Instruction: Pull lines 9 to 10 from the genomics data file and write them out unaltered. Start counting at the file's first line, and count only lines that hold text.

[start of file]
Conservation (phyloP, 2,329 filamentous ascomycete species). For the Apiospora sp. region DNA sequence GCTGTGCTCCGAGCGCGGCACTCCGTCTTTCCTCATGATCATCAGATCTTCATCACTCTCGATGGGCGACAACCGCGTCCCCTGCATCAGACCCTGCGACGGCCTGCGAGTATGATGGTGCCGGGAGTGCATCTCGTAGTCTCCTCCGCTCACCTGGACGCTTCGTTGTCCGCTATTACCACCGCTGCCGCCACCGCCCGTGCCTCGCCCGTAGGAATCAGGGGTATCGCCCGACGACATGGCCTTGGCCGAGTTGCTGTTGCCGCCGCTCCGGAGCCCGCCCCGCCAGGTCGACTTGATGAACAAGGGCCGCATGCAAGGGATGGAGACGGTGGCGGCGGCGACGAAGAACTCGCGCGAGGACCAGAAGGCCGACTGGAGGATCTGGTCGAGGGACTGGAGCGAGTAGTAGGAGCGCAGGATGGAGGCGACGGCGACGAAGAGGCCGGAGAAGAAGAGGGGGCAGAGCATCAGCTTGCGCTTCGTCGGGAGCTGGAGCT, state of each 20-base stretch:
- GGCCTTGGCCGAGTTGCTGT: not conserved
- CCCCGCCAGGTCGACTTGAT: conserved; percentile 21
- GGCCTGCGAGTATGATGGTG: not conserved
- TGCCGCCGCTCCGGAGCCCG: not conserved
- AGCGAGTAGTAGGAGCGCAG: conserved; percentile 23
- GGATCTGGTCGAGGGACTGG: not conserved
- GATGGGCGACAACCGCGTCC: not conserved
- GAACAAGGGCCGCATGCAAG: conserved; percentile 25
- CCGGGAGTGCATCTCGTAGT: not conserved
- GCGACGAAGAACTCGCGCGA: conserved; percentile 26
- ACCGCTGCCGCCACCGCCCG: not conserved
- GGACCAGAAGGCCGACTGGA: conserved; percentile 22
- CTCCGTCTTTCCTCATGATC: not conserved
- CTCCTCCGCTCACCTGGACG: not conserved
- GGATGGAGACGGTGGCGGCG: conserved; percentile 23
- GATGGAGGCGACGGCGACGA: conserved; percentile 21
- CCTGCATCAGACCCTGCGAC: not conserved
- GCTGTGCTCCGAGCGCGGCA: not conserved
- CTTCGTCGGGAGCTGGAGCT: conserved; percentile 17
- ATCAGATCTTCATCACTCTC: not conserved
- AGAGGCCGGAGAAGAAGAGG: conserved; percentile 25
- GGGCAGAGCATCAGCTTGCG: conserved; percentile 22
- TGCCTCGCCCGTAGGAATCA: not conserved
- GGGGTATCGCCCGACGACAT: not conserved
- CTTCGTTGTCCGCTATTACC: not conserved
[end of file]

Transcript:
- GAACAAGGGCCGCATGCAAG: conserved; percentile 25
- CCGGGAGTGCATCTCGTAGT: not conserved